Doctor: 'Ah, I'll be fine. Taking a big space truck with a bunch of strangers across a diamond planet called Midnight—what could possibly go wrong?'
They did things differently this year.
Since 2006, each season of Doctor Who has contained what's lovingly referred to
as a Doctor-lite episode. If it wasn't for the now traditional
Christmas episode, there'd be no need, as there'd be more than enough time
to film all thirteen episodes—but since Christmas wouldn't be
Christmas without a festive Who, concessions had to be
made, and the Doctor-lite episode is it.
general idea is, the Doctor makes a brief appearance, whilst the rest of the story is carried by a cast of relative unknowns. And whilst this admittedly sounds like a fucking horrible idea (and in the case of 'Love and Monsters' arguably was), it hasn't been a complete disaster. Season three's 'Blink' was a veritable triumph of storytelling. This year, however, rather of having
one episode almost completely devoid of the Doctor and his companion,
they split them up instead—Tennant got to star in 'Midnight', and Donna got to star in 'Turn Left'. Which in the grand scheme of things worked out
pretty well; 'Midnight' and 'Turn Left' are two of my favourite
episodes of the season.
This episode was written as a replacement for the
Tom MacRae penned episode 'Century House', which was pulled from the
schedule after Russell T. Davies deemed it too similar to 'The Unicorn
and the Wasp'. Those of you with good memories may remember that Tom
MacRae also wrote season two story 'The Rise of the Cybermen/The Age
of Steel', a tale which also bore striking similarities to 'Father Day'. I think I see that pattern
This was a claustrophobic episode all told.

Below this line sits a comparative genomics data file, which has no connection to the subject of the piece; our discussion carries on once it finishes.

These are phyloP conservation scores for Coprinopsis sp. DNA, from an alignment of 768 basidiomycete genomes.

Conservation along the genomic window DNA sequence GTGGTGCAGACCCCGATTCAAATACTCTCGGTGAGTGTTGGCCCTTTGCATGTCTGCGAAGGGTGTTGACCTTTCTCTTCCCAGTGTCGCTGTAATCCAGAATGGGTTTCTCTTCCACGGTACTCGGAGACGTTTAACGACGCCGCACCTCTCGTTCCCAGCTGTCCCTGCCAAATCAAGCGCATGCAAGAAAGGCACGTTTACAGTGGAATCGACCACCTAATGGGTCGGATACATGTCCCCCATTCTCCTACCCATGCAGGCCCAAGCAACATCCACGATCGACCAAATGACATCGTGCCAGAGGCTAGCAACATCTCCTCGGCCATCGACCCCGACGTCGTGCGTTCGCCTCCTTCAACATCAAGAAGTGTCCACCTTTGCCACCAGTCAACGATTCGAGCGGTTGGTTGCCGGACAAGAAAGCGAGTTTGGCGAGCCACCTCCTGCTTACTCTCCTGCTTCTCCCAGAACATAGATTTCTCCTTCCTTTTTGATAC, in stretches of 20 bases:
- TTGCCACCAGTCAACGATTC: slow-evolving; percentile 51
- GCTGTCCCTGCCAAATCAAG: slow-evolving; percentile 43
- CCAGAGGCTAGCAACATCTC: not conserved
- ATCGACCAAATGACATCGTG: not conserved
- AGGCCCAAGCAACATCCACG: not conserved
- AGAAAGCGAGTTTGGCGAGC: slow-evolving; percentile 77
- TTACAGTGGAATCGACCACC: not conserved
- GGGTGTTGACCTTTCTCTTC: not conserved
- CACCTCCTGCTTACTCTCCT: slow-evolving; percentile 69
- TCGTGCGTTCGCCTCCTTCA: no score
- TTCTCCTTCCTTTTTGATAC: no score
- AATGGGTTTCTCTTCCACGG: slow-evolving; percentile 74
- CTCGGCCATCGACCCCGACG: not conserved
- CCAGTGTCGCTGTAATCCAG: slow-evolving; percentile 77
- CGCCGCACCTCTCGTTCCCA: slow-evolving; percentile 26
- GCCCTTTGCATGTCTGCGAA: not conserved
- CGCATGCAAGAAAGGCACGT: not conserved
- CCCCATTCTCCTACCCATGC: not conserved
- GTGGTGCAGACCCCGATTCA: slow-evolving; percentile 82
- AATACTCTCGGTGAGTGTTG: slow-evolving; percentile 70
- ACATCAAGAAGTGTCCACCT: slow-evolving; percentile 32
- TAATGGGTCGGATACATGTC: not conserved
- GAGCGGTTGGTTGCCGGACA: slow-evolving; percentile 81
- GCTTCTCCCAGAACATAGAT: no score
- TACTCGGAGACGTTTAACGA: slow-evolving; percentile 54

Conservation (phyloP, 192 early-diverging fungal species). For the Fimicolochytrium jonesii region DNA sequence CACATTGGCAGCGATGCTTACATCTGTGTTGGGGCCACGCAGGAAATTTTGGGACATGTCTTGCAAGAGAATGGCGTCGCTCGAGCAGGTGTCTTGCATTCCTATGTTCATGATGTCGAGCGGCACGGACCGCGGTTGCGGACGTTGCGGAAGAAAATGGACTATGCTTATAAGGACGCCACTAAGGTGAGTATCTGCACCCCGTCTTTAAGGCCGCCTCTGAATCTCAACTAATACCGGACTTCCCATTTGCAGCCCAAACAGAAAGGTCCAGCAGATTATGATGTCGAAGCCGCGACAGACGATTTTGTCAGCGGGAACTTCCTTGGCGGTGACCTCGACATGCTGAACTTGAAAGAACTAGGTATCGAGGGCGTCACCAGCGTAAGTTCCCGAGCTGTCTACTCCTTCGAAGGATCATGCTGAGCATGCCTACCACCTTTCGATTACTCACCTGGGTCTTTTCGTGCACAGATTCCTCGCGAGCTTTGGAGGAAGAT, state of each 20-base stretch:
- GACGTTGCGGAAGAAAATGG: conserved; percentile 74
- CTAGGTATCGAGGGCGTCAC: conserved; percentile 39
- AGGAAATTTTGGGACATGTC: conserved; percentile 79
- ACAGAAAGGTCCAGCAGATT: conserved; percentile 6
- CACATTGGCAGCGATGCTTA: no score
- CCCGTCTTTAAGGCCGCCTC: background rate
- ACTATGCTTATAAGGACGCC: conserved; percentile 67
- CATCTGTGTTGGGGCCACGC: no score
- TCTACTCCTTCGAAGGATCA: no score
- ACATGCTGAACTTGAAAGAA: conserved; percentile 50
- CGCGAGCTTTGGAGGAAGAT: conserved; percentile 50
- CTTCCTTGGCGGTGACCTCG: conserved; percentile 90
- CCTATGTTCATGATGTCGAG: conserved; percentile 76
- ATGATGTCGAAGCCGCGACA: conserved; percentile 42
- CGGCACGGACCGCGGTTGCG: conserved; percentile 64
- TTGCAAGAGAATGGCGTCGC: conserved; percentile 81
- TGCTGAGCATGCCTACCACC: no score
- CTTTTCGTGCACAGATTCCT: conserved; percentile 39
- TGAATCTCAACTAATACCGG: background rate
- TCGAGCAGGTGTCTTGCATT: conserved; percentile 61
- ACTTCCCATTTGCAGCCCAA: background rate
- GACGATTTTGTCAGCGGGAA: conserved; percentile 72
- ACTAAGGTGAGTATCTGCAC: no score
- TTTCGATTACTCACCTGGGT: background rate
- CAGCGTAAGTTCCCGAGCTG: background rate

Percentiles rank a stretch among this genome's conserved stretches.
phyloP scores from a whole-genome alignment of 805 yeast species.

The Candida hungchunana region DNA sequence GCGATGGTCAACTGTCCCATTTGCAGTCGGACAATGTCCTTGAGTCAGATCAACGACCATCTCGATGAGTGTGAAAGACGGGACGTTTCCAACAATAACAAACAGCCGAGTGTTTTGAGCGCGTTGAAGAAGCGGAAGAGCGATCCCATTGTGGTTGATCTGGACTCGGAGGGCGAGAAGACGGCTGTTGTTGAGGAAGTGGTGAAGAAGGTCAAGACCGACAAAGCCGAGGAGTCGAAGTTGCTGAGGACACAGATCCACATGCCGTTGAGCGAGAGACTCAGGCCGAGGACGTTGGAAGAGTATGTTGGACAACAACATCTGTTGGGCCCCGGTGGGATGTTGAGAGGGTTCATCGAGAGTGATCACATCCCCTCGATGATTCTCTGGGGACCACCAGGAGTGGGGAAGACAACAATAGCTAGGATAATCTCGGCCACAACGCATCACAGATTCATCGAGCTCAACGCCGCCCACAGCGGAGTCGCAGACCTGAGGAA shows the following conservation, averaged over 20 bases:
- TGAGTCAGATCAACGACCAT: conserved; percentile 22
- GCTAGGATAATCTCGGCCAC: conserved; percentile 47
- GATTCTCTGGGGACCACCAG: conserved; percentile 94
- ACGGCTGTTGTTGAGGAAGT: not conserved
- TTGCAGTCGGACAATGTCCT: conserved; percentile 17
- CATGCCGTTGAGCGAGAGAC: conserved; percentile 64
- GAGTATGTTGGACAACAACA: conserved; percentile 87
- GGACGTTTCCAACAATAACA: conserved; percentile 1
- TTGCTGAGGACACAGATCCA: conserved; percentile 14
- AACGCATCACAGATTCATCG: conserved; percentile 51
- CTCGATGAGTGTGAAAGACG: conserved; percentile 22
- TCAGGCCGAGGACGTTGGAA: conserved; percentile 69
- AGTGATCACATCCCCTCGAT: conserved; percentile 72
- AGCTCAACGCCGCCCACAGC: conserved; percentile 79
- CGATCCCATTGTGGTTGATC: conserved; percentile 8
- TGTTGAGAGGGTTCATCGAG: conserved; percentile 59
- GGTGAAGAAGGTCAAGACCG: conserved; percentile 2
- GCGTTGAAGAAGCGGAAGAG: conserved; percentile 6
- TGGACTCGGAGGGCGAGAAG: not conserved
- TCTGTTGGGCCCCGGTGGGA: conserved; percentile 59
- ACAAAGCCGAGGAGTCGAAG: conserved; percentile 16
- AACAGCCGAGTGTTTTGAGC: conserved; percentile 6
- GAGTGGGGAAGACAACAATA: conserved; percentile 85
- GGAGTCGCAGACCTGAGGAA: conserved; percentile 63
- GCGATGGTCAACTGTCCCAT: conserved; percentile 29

Lesley Sharp was excellent as Sky Silvestry. The possession sequences were
totally creepy. Having Sky speak in exact sync with the other passengers
was a mesmerising effect, and for the first half of the episode I was
absolutely engrossed in her exchanges with the Doctor. Logistically
speaking, this must have been an insanely difficult episode to film. The
mimicry was so exacting, the margin for error so small—but Tennant and Sharp pulled it off with absolute conviction.
I thought the wheels came off (at least a little), was during the last
15 minutes. It was interesting to watch the Doctor trying to call
everyone's bluff, but what an unlikable bunch they all turned out to
be. Not one of them rose to the occasion. Even though the Hostess
sacrificed herself at the end, I'm still not sure it made up for her earlier
behaviour. Even Jethro switched sides. I know everyone was frightened,
and that their predicament was dire, but everyone seemed to turn to
murder far too quickly. The Doctor's 'everything will be fine, trust
me' spiel fell on totally deaf ears. He didn't have one ally—and in the
end they almost ended up killing him.
It was odd, too,
that the shuttle passengers showed surprise at the Doctor being an
alien. They were on an alien planet and, presumably, in the future.
Were they not theoretically aliens themselves? Or had they just not
encountered other aliens before?
—Why didn't the hostess just shove Sky out the door? Why the self sacrifice?
—I actually didn't recognise Colin Morgan first time around—he played rebellious emo, Jethro Cane. Morgan's now the star of BBC drama show, Merlin (now inexplicably in its second season), which like Doctor Who, is produced by TV Wales and also fills the early Saturday evening time-slot. Coincidence? Of course. What else would it be? I'm not suggesting favouritism for a moment.
—No TARDIS in tonight's episode.
—David Troughton, who played Professor Hobbes, is the son of second Doctor, Patrick Troughton.
—Rose's face appeared briefly on one of the shuttle's monitor screens.
I'm not sure how. Didn't The Doctor shut down the shuttle's
Doctor: 'I'll be back for dinner. We'll try that anti-gravity restaurant, with bibs.'
and Sky: 'Roast beef. Bananas. The Medusa Cascade. BANG! Rose Tyler,
Martha Jones, Donna Noble, TARDIS. Shamble-bobble-dibble-dooble. Oh,
Doctor, you're so handsome. Yes, I am, thank you.
Doctor and Sky: 'Mrs
Silvestry, I'm trying to understand. You've captured my speech, what
for? What do you need? You need my voice in particular, the cleverest
voice in the room? Why? Because I'm only one who can help? Ooh, I'd love
that to be true but your eyes, they're saying something else.'